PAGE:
Over the course of nine months, I find my way out of numerous sticky spots, thanks to Craigslist. But when readers of my blog pick Savannah, Ga. I find work in a Greek restaurant where I manage to make friends, and live comfortably enough in a leaky house on the outskirts of town. I experience my only sense of failure here. For the first time in nine months, I buy a roll of toilet paper from a real store that has no affiliation to Craigslist.
I drift. And finally, I go home.
Sometimes it seems that my generation and hers speak entirely different languages. I thought this digital divide would hold up in the world of Craigslist.
If I had one misconception in setting off on my Craigslist journey, it was that there would be a typical Craigslist user. During the course of my nine months, I did a Rideshare with a year-old who uses Craigslist as a means to travel and enjoy his retirement. He died in August from an apparent suicide in a Boston jail before he could be tried.
Even with my extensive use of Craigs-list, it in many ways remains an enigma. People shield themselves behind cryptic e-mail addresses, often lying about their true identity even when meeting in person.
Of course, Craigslist also works for people hoping to live out their deepest sexual fantasies. Throughout my journey, I did what I could to ensure my own safety.
I met strangers in public places and told at least one person where I was going each time. I usually had backup plans.
Most of the time, though, it just boiled down to intuition. There was the time I drove 2, miles, from Cleveland to Denver, without stopping to sleep.
And the wintry night I moved into that Denver house that was like something out of a Chuck Palahniuk novel, complete with rodents and drugs, with neither locks nor working heat. I suppose I owe them those nights—though I did save them from many more by keeping secret, at least until the next morning, the evenings I spent having a drink or seeing a movie with a complete stranger.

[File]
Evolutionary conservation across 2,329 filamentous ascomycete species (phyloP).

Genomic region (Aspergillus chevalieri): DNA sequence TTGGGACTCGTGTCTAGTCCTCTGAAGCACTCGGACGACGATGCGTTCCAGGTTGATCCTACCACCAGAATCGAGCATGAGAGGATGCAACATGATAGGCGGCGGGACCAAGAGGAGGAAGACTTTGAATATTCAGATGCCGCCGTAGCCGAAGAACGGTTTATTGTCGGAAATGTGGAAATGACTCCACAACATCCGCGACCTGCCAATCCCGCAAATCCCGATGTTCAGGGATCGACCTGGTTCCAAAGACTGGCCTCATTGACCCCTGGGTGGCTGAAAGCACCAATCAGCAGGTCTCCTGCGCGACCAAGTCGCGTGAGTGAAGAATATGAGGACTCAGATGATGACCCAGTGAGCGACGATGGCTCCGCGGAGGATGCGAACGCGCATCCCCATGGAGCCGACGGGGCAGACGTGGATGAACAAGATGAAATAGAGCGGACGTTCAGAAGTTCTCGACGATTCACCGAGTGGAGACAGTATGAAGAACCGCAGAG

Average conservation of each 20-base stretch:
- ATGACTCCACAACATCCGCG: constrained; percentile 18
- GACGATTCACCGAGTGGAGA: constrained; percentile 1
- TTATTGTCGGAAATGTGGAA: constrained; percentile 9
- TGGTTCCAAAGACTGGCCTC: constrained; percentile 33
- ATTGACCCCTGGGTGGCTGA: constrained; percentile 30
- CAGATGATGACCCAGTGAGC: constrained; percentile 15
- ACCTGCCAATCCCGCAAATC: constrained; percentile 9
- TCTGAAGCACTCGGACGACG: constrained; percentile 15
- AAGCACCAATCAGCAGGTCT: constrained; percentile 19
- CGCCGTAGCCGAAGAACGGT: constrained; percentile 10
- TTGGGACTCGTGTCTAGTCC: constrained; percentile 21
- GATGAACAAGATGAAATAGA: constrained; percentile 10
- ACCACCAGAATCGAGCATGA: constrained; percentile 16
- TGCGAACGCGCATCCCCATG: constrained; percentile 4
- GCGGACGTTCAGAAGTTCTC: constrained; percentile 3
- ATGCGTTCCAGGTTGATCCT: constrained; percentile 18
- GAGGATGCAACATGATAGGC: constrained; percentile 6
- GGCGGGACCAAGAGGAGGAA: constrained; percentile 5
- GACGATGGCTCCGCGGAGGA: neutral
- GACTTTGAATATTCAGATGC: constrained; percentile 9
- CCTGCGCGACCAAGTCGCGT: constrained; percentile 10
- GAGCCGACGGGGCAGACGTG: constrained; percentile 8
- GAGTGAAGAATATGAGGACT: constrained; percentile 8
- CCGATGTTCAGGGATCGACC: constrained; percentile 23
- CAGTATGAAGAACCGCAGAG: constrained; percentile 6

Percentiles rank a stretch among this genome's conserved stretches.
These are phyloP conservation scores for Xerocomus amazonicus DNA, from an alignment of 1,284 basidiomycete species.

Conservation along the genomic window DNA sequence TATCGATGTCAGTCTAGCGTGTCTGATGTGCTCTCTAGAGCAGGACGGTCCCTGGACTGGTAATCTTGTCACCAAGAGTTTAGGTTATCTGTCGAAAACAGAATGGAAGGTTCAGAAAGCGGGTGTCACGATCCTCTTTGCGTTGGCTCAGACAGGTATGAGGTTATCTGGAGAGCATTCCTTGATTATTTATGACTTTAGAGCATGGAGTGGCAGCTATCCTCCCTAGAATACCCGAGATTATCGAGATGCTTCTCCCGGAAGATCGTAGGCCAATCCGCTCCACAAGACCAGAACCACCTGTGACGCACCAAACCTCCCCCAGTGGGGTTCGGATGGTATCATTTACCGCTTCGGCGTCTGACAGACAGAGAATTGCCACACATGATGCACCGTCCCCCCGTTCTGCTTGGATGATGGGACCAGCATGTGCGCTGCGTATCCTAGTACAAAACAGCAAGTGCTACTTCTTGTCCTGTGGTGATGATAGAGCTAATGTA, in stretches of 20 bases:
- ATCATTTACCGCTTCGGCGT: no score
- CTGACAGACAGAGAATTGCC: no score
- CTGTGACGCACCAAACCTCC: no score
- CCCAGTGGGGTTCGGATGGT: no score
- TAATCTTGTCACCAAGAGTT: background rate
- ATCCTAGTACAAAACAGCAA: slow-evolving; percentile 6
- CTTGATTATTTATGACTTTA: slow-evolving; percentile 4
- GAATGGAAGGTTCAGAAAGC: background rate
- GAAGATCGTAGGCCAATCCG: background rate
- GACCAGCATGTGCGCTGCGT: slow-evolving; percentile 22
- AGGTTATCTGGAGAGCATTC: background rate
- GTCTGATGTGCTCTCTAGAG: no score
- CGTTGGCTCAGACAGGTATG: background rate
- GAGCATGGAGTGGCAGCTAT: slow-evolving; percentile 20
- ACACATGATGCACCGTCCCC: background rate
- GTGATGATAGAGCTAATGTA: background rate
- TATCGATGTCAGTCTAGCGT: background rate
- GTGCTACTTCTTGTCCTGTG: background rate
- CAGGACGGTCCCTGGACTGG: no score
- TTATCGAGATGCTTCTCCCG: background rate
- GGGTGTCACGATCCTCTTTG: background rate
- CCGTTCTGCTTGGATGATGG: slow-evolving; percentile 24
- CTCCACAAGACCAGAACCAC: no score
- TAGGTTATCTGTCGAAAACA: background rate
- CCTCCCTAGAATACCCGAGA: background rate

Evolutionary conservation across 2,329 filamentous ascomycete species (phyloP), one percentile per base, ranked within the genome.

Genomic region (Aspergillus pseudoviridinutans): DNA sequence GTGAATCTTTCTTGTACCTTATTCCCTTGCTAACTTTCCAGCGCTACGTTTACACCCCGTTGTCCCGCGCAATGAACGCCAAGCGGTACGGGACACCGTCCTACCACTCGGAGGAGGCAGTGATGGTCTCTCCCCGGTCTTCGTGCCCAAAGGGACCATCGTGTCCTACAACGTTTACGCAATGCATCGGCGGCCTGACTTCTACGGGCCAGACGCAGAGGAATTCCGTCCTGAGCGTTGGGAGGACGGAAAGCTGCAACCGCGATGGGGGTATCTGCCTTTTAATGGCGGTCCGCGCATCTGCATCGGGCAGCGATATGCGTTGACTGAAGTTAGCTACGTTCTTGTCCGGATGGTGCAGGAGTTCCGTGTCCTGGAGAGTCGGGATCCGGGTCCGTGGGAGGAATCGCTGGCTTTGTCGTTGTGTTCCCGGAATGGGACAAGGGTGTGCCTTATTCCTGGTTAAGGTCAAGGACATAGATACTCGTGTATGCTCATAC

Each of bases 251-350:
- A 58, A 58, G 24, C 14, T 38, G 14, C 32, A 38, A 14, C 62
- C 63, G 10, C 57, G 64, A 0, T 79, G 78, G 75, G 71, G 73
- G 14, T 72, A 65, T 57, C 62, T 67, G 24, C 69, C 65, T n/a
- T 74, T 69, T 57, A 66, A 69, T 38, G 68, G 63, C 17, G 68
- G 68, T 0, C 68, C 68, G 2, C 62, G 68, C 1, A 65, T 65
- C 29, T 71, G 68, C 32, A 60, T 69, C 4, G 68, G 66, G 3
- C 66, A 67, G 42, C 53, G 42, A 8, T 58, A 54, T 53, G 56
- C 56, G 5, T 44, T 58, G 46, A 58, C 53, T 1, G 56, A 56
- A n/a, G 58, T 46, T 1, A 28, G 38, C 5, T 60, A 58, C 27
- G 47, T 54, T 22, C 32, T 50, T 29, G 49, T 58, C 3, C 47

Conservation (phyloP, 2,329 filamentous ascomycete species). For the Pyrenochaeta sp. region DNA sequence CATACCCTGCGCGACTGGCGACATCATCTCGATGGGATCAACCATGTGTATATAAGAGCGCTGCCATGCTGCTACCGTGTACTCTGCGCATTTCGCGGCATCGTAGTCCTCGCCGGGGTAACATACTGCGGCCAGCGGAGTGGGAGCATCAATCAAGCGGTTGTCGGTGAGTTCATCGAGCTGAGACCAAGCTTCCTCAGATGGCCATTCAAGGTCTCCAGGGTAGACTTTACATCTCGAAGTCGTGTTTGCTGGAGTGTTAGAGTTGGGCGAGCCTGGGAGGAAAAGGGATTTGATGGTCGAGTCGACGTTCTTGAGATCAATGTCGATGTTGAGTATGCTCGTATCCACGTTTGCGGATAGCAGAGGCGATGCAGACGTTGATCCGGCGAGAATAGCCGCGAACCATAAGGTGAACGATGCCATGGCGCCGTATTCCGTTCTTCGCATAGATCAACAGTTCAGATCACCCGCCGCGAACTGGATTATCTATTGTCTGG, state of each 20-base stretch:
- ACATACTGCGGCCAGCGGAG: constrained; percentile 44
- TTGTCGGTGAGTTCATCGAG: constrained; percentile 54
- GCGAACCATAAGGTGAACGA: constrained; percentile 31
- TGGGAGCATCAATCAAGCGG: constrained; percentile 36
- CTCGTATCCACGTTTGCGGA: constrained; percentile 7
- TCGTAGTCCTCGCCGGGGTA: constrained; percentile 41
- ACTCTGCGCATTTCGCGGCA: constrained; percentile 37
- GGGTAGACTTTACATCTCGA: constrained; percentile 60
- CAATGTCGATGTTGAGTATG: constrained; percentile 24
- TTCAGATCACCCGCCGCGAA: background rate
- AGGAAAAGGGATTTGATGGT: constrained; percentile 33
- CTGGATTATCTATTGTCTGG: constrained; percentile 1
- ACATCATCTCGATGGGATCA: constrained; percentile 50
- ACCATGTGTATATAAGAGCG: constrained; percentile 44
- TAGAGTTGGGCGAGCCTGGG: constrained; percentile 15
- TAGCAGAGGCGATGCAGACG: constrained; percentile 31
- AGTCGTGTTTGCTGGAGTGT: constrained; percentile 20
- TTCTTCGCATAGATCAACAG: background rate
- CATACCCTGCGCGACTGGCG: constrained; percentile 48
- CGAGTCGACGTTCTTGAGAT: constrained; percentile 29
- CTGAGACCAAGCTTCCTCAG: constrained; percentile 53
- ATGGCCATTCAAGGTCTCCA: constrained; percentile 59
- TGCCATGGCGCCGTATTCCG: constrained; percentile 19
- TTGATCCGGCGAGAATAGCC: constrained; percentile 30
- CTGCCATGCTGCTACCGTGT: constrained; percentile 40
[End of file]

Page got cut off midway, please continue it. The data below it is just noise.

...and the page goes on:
But I owe them much more than a catching-up on some long-lost Zs. Neither of my parents had ever gone on Craigslist before I decided to jump into a car for my destination unknown. Regardless, they were there for me through the thousands of miles, dozens of strangers and several mistakes.
But they had faith that it ultimately would take me where I needed to go. In September, Craigslist came under fire for its Adult Services section, which was allegedly linked to child exploitation and sex trafficking. Regardless, Craigslist teaches us one thing: If you want something, go for it.
Just watch your back.
No one, not even Craigslist, will do that for you. This of course applies to my journey, too. Jason Paul lives in Gaithersburg and is currently working as a freelance writer. He is also working on adapting his blog, Livingcraigslist.
Spring: The ugly Over the course of nine months, I find my way out of numerous sticky spots, thanks to Craigslist. Related Stories. A short story.
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